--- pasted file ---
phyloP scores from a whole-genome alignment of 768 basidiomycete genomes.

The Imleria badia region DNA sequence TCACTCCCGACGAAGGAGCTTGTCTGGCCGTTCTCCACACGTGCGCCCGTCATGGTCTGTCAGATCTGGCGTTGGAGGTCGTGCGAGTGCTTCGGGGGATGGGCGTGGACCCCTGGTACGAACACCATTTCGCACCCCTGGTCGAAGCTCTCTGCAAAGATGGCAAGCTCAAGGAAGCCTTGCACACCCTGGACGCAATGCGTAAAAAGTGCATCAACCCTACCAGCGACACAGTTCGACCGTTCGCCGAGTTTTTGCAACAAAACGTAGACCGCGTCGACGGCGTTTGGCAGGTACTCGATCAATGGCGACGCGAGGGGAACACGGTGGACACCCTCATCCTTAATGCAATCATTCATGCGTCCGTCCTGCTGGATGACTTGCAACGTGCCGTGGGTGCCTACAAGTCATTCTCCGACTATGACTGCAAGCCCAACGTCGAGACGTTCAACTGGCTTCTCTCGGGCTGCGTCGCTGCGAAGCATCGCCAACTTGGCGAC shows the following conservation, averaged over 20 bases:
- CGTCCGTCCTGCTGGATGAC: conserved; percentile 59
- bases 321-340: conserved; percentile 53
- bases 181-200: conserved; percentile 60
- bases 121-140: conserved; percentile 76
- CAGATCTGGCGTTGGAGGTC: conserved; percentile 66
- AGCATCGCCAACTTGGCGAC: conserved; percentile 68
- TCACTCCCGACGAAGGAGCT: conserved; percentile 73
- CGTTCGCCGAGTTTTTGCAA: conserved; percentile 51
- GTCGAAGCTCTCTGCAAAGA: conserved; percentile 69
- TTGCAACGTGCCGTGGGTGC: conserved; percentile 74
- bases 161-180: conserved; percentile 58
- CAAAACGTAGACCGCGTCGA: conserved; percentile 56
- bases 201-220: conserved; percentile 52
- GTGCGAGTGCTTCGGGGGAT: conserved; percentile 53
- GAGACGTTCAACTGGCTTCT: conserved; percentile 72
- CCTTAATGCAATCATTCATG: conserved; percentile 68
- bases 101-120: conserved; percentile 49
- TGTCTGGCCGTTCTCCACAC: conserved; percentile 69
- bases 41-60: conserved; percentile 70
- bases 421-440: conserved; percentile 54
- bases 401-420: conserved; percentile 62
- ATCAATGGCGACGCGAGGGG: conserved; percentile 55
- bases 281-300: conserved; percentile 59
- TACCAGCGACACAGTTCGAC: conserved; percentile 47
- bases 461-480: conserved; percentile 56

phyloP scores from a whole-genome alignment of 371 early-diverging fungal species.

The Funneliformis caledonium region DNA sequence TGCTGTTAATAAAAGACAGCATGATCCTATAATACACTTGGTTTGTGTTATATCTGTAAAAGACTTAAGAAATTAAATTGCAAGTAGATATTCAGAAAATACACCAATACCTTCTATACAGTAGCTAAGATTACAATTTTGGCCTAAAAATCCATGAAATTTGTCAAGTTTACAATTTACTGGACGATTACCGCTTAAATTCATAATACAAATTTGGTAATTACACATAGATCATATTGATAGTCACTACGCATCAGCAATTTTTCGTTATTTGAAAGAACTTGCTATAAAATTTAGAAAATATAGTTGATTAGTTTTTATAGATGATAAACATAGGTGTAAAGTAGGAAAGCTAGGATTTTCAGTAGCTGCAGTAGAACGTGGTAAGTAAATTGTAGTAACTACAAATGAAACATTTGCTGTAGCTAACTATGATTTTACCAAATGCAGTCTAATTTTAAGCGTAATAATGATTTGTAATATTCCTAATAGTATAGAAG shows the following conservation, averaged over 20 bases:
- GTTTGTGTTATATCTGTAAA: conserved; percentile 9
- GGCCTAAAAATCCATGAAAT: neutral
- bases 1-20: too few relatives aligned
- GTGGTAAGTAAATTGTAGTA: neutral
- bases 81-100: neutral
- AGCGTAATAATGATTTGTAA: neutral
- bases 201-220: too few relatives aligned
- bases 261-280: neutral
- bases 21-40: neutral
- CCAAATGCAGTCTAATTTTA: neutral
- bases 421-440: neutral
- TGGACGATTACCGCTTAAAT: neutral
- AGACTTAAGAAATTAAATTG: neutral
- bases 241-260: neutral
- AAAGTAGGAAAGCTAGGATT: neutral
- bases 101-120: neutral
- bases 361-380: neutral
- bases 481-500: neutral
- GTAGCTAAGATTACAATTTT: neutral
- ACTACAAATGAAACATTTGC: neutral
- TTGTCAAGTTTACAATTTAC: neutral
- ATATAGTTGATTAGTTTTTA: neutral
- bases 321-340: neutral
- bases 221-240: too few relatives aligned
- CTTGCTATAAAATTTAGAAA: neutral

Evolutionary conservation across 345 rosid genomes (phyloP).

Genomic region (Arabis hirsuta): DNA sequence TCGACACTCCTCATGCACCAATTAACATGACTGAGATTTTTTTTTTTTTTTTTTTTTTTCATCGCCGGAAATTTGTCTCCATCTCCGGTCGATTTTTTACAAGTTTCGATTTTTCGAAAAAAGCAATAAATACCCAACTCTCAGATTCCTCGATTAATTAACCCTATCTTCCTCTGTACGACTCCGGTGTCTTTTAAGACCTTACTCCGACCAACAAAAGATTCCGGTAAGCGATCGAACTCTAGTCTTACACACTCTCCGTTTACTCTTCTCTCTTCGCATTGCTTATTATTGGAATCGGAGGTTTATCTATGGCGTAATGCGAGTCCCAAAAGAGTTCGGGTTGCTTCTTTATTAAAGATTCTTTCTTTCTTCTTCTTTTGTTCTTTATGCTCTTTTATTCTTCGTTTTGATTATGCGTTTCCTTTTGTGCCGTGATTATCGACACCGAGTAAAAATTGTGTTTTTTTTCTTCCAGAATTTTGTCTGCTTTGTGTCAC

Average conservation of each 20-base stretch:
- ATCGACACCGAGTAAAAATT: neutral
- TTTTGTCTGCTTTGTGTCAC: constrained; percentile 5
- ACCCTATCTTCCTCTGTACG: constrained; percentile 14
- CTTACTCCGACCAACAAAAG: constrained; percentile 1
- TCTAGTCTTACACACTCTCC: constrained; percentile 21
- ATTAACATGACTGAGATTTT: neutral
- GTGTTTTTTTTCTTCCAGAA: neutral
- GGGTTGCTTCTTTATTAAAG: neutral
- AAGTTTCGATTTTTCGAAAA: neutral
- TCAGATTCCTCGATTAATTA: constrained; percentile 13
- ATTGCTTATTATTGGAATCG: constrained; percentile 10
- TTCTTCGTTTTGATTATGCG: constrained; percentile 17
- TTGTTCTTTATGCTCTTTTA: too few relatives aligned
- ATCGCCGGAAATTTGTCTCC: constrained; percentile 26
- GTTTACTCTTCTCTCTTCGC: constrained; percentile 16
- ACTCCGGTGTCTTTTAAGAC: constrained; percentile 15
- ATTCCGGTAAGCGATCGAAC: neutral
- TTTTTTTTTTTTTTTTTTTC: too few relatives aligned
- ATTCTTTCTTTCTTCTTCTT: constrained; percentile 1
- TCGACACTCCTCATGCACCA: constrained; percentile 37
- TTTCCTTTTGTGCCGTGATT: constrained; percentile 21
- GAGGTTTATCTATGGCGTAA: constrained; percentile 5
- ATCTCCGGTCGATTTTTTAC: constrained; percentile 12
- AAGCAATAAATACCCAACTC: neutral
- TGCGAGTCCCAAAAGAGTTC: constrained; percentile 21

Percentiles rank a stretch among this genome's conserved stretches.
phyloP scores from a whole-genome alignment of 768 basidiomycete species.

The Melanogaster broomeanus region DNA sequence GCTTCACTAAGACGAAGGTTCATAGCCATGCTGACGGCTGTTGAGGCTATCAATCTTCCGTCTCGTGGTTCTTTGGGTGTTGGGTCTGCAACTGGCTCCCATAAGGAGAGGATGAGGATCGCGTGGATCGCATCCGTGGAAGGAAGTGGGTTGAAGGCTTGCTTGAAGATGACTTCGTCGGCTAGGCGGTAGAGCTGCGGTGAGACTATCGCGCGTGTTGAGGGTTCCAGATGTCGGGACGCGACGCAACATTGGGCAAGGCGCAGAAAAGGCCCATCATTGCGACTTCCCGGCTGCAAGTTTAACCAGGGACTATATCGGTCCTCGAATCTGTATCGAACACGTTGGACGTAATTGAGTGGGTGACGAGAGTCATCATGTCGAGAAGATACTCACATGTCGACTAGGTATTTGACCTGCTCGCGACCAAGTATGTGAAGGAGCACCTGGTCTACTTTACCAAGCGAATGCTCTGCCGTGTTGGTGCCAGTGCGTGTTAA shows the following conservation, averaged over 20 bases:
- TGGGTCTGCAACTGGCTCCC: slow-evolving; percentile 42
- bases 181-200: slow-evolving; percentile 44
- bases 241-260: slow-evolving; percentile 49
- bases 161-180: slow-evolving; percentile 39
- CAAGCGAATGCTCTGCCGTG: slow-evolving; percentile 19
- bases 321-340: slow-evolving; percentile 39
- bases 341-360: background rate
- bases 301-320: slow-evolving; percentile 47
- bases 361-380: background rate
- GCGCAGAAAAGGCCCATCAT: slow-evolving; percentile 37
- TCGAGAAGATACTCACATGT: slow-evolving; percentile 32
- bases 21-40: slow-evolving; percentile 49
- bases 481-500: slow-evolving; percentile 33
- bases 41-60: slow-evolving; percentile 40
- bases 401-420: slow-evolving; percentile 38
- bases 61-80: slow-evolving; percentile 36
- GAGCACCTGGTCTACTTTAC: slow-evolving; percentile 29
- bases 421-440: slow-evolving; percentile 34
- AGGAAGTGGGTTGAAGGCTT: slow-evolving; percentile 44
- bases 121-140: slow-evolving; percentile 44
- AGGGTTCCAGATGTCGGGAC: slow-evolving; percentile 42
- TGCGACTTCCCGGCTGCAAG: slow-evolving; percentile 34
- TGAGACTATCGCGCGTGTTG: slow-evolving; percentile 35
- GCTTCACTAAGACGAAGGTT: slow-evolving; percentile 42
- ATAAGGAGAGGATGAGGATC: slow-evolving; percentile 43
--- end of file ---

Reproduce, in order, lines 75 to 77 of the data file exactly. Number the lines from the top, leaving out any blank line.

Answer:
- TTTTTTTTTTTTTTTTTTTC: too few relatives aligned
- ATTCTTTCTTTCTTCTTCTT: constrained; percentile 1
- TCGACACTCCTCATGCACCA: constrained; percentile 37